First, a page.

When Kayla Hanna, from Belfast, Ireland, went to a Red Hot Chili Peppers concert in 2016, she wasn’t expecting any trouble. Kayla has type 1 diabetes, and she was aware that the event would have a no outside drinks policy, but she’d been to similar events before with her bottle of Lucozade (a sports drink popular in the United Kingdom). She says she always has a bottle of the glucose-based drink handy in case of low blood sugar, and event staff have always been accommodating.
But that was not the case in the summer of 2016. Her drink was confiscated, so she tried to explain to the event staff that she needed the Lucozade in case of low blood sugar due to her diabetes. Kayla showed the security guard her diabetes tattoo, which is clearly a medical alert tattoo.
The security guard told her that anyone could have a tattoo, so Kayla obligingly displayed her insulin pack and glucose meter. But after consulting with another staff member, the guard told Kayla that the event had a strict policy and she would not be allowed to carry her drink.
Kayla decided to still attend the concert, but she couldn’t enjoy it as she’d wanted. She said later that she’d been “very anxious and upset” during the show, and she’d stood away from the stage and away from her friends, worrying about her blood sugar.
Article continues below
Our Featured Programs
See how we’re making a difference for People, Pets, and the Planet and how you can get involved!
In the resulting court case, resolved in 2018, a judge ruled that Kayla had been the victim of discrimination and awarded her £2,000 (about $2,600). The Equality Commission for Northern Ireland supported Kayla’s case and argued that the Disability Discrimination Act of 1995 had been violated by the event staff’s behavior.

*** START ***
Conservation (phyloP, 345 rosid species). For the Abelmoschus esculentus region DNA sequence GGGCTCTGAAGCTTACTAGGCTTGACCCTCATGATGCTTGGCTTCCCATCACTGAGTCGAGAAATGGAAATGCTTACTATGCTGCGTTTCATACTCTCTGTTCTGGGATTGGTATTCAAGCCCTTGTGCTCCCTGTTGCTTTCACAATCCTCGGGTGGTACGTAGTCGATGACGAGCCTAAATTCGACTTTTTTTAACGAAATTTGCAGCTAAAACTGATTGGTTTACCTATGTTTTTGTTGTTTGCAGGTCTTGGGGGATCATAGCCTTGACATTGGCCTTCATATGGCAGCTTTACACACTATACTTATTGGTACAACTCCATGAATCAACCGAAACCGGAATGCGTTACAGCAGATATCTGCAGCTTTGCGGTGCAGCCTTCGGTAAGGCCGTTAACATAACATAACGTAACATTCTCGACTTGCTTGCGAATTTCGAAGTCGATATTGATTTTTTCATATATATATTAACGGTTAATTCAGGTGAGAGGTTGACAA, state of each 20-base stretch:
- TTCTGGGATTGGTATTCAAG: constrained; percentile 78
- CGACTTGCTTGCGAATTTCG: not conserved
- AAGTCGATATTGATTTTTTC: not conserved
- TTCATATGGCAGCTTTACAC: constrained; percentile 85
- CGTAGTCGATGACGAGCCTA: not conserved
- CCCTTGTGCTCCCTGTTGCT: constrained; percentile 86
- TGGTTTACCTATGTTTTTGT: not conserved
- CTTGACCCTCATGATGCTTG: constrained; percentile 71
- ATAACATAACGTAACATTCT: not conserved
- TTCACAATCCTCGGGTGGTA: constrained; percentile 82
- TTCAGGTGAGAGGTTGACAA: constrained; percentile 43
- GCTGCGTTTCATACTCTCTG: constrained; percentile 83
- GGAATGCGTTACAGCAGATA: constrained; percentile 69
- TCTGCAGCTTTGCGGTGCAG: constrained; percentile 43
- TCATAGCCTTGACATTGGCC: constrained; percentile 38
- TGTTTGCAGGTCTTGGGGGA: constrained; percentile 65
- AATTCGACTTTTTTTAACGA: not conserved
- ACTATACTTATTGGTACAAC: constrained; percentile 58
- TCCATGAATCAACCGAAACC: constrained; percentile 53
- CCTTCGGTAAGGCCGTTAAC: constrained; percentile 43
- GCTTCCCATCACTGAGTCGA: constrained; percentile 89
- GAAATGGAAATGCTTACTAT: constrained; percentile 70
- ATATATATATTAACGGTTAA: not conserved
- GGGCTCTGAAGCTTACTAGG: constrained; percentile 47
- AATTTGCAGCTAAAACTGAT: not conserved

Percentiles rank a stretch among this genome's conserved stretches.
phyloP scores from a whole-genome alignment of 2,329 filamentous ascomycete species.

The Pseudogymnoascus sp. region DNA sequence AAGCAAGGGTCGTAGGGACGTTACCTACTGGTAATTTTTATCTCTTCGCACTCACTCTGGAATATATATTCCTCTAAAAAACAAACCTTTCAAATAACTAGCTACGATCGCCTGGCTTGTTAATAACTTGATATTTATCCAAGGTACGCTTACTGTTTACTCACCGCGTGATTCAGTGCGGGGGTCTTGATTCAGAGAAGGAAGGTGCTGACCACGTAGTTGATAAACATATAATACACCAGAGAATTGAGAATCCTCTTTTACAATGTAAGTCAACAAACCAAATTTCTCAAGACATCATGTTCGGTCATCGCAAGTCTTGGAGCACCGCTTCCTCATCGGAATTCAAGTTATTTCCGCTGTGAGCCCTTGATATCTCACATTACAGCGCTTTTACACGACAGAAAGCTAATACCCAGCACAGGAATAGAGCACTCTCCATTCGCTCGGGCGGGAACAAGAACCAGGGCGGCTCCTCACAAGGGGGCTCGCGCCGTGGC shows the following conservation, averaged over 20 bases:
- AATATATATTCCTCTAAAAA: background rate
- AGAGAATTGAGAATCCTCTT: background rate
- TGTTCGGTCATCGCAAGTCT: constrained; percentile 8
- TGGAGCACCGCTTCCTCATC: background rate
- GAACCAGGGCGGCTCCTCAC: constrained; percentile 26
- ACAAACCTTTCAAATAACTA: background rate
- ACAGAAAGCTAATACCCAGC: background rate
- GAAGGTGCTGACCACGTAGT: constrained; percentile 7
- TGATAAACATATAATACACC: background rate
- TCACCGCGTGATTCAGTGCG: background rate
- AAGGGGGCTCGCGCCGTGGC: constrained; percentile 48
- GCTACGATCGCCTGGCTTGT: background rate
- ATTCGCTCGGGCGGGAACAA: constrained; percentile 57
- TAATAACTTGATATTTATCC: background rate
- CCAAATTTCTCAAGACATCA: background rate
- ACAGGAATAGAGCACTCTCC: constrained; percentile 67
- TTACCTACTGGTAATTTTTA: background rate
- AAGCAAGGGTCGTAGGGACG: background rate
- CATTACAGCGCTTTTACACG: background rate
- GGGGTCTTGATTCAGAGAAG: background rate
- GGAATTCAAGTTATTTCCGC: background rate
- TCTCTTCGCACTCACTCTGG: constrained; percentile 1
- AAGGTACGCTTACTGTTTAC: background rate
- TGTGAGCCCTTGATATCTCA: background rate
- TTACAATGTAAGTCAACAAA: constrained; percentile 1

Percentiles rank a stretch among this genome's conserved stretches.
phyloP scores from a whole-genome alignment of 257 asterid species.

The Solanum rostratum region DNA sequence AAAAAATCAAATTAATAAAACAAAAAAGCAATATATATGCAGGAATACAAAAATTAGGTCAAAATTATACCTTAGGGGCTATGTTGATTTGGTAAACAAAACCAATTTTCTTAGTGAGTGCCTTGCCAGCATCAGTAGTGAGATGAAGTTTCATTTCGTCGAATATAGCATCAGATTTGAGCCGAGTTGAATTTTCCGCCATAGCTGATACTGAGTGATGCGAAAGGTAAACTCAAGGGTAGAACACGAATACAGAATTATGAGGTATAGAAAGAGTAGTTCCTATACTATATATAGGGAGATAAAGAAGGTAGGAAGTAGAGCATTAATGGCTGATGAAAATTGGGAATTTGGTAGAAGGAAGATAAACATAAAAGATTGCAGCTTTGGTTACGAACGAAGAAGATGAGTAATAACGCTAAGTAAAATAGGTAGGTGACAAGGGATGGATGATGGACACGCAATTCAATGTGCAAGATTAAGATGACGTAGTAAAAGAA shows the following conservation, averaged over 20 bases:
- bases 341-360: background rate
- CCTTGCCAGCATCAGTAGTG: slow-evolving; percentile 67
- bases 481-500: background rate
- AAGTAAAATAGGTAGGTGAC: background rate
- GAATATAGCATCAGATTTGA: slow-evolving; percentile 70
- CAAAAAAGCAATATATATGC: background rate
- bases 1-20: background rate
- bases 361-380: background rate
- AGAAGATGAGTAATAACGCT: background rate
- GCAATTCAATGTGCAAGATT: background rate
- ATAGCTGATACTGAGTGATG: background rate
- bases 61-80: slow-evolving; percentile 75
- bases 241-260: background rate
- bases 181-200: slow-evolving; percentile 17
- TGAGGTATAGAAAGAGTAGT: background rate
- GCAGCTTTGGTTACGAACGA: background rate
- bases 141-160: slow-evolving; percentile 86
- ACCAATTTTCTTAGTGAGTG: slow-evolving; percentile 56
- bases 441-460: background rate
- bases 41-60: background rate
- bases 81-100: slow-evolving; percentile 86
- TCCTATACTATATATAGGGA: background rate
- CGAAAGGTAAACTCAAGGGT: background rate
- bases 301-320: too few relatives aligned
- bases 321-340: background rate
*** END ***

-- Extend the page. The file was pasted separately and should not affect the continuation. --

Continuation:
Senior legal officer at the Commission, Mary Kitson, said that the Disability Discrimination Act called for “reasonable adjustment provisions” for circumstances like Kayla’s at the concert. “In this case, the company should have made arrangements to ensure that Kayla could have accessed Lucozade during the concert if needed… That would have been a simple adjustment and would have met her medical needs,” she said.
The court ruled that the event company, Eventsec, had failed to provide that reasonable adjustment.
An Eventsec spokesperson said that the company was disappointed by the court’s decision, and that Kayla’s case was an isolated incident. “Our normal practice when implemented is in compliance with our duty to make reasonable adjustments under the Disability Discrimination Act,” the spokesperson said. Eventsec also wanted to remind concert attendees that Kayla had confirmed attending other concerts with no issues, and that they have a medical tent with trained staff on hand at all of their events.
Kayla, now 20, is happy that the issue has been resolved. “I really hope that, now this issue has been brought to light, it won’t happen again to me or other people who live with diabetes,” she said.Whizzco